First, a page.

Where do I place css styles to override the default styles of contact form 7 so that my changes do not get overwritten whenever I update this plugin?

  • We need more information. A link to your site or something showing specifically what you're trying to override would help. – Otto Sep 22 '12 at 7:01
  • 1
    I changed some color styles in CF7 plugin's main stylesheet which works fine, but when CF7 is updated, I lose the changes made to the main stylesheet. Normally I would place these changes in my theme's main stylesheet, but CF7's stylesheet takes priority as it is loaded later in the cascade. @weston - Can I add the styles in my theme's style.css (instead of CF7's stylesheet) and change the order that the stylesheets are loaded so that my theme's stylesheet supersedes all other stylesheets in the cascade? – Jesse Sep 24 '12 at 2:24

Here are some ways to accomplish this.

If you are using a custom theme, you can edit that style.css and make the style changes that you want there.

If you are using a standard theme that you upgrade, you can make a child theme and then your stylesheet won't get overwritten.

You can create your own stylesheet and just link to it in the header.php in the theme you are using.

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My site also uses contact form 7 with custom styles and bootstrap: http://splash.inting.org/wp/

Here are your options:

1) In building your form, enclose fields with other html elements (with relevant classes), like below:

<div class="control-group">
    <label class="control-label" for="input01">First Name*</label>
    <div class="controls">
        [text* FirstName id:FirstName class:input-xlarge]

You can also define IDs and Classes for your contact-form 7 elements like above.

2) Create a custom.css file and update your current theme's header.php, ensuring that the stylesheet is added last (right before closing the header). If it's added last, it is less likely that it will be overwritten by the theme or plugin styles.

3) Use !important on css class and id definitions so they don't get overwritten by other styles

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What I've done is to just prevent the plugin's bundled stylesheet from loading. This is documented on http://contactform7.com/controlling-behavior-by-setting-constants/ and looks like this:

/* Settings for Contact Form 7 */
define('WPCF7_LOAD_CSS', false);

This snippet goes in the wp.config file.

Doing this results in a form without any special styling. This may seem like extra work but actually better suits integration into an existing theme, since the layout and appearance of the form can be fully controlled.

As an example, my styles for the contact form looks like this:

.wpcf7-form { margin-top: 1em; }
.wpcf7-form fieldset p { margin: 0; }
.wpcf7-form label { display: block; float: left; clear: left; width: 150px; text-align: right; margin-right: 5px; margin-bottom: 1.5em; }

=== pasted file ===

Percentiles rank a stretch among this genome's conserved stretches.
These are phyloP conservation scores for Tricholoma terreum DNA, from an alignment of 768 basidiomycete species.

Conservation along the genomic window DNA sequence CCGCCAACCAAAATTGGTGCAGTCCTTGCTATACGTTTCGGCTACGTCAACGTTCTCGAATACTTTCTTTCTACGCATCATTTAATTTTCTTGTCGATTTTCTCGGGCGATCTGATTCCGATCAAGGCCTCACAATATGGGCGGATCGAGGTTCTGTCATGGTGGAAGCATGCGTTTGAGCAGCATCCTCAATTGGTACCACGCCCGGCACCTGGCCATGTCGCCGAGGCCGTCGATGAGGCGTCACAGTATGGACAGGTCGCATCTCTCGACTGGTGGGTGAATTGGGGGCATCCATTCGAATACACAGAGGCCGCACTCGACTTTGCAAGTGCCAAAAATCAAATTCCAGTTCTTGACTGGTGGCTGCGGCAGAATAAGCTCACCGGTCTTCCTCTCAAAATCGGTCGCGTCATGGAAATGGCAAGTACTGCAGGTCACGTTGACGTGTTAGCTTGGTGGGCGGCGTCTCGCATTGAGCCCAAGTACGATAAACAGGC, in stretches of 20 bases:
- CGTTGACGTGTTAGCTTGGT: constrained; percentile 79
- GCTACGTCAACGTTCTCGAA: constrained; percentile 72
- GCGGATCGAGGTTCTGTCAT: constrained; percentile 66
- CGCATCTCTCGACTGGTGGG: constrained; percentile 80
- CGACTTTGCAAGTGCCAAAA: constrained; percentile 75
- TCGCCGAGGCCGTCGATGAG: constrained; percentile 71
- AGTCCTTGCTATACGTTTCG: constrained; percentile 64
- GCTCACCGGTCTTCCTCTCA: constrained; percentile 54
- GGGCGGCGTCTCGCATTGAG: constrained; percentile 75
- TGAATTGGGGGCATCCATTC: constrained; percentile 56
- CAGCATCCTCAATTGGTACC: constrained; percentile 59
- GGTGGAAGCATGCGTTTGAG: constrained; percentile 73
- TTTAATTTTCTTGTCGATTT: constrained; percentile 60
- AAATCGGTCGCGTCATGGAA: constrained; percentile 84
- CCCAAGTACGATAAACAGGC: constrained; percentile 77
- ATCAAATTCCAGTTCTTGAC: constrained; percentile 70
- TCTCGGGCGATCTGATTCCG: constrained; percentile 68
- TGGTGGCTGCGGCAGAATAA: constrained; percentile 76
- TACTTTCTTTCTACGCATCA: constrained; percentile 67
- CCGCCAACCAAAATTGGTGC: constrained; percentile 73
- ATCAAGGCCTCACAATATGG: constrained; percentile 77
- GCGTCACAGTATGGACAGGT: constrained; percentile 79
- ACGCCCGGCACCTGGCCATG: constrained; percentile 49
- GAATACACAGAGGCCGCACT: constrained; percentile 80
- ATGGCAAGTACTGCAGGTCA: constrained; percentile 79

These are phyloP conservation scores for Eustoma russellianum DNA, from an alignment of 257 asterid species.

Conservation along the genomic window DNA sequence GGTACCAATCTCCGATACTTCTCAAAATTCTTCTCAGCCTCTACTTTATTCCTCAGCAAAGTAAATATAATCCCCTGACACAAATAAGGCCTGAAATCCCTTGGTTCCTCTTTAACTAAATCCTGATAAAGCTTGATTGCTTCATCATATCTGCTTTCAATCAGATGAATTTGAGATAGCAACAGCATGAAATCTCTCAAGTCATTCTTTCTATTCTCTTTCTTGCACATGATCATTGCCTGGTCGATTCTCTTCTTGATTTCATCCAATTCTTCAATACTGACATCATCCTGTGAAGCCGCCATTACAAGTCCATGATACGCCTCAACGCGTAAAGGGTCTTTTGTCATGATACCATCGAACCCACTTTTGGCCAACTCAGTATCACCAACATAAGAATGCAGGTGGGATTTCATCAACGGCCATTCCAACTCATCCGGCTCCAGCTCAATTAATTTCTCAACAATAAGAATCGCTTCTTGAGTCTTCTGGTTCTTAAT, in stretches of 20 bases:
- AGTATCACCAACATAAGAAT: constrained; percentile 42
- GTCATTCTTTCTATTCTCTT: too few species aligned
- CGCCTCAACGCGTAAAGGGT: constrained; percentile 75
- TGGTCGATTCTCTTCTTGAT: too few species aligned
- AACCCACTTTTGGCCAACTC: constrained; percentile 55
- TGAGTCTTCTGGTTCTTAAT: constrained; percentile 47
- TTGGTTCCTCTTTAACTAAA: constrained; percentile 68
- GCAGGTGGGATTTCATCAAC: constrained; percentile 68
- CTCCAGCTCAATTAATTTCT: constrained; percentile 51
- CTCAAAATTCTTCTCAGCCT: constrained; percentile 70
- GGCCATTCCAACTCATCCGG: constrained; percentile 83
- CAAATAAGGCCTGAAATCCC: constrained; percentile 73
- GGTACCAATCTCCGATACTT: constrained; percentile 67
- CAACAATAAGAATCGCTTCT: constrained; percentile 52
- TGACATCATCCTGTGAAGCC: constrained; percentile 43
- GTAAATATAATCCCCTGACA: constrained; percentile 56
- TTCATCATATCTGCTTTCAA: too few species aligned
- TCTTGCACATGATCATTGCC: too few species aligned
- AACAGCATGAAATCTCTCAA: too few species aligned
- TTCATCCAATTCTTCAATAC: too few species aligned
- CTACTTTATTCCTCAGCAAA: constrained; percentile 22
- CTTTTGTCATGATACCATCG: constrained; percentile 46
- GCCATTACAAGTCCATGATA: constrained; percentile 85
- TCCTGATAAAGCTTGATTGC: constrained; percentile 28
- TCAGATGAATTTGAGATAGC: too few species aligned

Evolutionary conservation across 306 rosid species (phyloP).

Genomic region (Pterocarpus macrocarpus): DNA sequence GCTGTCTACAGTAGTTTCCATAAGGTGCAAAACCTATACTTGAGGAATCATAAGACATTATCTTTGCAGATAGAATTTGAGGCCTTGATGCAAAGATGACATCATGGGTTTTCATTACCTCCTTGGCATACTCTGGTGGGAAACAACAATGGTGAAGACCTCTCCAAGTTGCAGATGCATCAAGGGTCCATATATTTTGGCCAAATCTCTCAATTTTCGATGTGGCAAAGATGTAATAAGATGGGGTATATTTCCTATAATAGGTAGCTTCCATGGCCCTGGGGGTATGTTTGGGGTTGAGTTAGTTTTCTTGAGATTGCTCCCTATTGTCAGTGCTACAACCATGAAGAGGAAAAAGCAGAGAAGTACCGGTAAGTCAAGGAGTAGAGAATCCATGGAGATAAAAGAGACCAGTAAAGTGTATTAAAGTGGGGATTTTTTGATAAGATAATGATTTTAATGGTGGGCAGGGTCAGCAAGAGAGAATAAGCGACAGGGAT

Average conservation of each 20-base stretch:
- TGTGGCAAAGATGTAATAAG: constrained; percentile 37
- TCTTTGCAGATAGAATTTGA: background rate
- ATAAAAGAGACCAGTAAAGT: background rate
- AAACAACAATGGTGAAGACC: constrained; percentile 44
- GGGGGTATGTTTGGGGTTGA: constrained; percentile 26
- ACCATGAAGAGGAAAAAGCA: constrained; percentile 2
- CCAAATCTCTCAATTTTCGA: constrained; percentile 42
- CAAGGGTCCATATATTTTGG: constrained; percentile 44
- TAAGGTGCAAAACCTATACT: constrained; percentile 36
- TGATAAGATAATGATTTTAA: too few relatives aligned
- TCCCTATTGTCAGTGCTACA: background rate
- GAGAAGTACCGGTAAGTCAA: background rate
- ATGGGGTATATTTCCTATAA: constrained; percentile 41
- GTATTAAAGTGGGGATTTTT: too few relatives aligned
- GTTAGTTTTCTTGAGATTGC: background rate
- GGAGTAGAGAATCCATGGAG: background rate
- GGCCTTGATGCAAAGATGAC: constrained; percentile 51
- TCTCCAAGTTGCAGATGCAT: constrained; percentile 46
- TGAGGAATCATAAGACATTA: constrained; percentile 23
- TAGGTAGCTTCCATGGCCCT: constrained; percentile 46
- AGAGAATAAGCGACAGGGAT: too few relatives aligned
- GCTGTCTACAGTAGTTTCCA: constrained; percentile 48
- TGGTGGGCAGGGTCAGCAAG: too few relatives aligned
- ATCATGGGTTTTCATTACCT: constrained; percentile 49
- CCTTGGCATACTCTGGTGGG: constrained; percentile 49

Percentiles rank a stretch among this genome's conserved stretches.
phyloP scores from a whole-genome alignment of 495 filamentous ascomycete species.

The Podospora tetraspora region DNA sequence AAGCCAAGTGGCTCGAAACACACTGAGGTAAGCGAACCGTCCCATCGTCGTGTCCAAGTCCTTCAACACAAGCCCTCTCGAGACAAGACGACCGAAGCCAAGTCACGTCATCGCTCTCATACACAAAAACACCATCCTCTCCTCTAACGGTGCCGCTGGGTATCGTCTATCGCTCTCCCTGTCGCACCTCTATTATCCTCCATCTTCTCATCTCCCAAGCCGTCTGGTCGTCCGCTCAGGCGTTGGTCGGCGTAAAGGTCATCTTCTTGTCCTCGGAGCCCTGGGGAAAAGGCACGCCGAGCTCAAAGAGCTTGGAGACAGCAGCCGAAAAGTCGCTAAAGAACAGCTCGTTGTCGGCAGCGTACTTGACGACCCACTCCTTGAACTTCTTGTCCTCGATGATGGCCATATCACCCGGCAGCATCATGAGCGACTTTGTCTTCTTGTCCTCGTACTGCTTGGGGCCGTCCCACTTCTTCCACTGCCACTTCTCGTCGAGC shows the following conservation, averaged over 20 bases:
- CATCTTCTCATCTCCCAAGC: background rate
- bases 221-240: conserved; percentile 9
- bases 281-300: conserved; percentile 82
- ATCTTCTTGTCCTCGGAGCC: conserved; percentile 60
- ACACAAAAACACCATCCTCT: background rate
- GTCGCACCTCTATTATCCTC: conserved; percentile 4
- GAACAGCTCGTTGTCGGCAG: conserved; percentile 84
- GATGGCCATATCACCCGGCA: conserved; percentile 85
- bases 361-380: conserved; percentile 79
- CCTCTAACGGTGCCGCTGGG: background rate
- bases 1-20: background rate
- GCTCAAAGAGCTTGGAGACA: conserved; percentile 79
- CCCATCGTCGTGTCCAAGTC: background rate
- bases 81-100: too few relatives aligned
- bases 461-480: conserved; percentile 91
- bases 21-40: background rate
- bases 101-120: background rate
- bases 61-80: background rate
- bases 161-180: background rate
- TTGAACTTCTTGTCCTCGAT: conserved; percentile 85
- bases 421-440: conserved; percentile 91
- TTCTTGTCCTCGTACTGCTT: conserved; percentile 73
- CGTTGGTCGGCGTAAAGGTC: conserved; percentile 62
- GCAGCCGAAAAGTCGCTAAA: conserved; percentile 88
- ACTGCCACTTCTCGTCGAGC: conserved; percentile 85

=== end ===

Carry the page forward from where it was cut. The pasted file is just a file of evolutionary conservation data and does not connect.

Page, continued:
.wpcf7-form input[type="text"], .wpcf7-form textarea { display: block; float: left; width: 250px; margin-top: 0; }
.wpcf7-form textarea { width: 450px; }
.wpcf7-form fieldset.submit { margin-top: 1em; position: relative; }
.wpcf7-form input[type="submit"] { display: block; margin-left: 154px; width: 150px; }

.wpcf7-display-none { display: none; }
.wpcf7-response-output { margin: 0 155px; border: 1px solid #000; padding: 0.5em; top: -1em; position: relative; }
.wpcf7-mail-sent-ok { border-color: #398f14; }
.wpcf7-mail-sent-ng { border-color: #ff0000; }
.wpcf7-spam-blocked { border-color: #ffa500; }
.wpcf7-validation-errors { border-color: #f7e700; }
.wpcf7 img.ajax-loader { margin: 1em 0 0 155px; }

span.wpcf7-form-control-wrap { position: relative; float: left; }
span.wpcf7-not-valid-tip { position: absolute; top: 20%; left: 20%; z-index: 100; background: #fff; border: 1px solid #ff0000; font-size: 0.9em; padding: 0.2em; }
span.wpcf7-not-valid-tip-no-ajax { color: #f00; font-size: 10pt; display: block; }

The .wpcf7- bit is the important one, as styles can be scoped to just forms produced by this plugin.

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These is a common misconception that the Contact Form 7 (CF7) plugin controls the appearance of CF7 forms though the plugins CSS style sheets. In truth the Contact Form 7 plugin uses only very minimal CSS styling to allow CF7 forms to blend in with most websites.

The actual look of CF7 forms on your website will depend largely on the current WordPress theme used and the CSS styling that theme applies to standard HTML form elements. To change the appearance of your CF7 forms to suit your requirements, you will need to adjust the CSS used by your current theme for these HTML form elements.

Use a Child Theme to make changes to your CF7 forms CSS

The most common and preferred method to makes changes to CF7 form styling is to create a Child Theme. Make any necessary additions in the child themes style.css, rather than directly in the themes styles.css. That way you don’t loose your changes when you update the theme.

The style.css file of the child theme usually imports all styling from the parent theme by including the following CSS code at the top of the child theme’s style.css file.

/* Import Parent Theme */
@import url('../parent-theme/style.css');

Any CSS changes you need to alter the appearance of our CF7 forms are added below this. Due to the CSS loading heirachy, any CSS changes made here will generally overwrite styles previously set in the parent theme.

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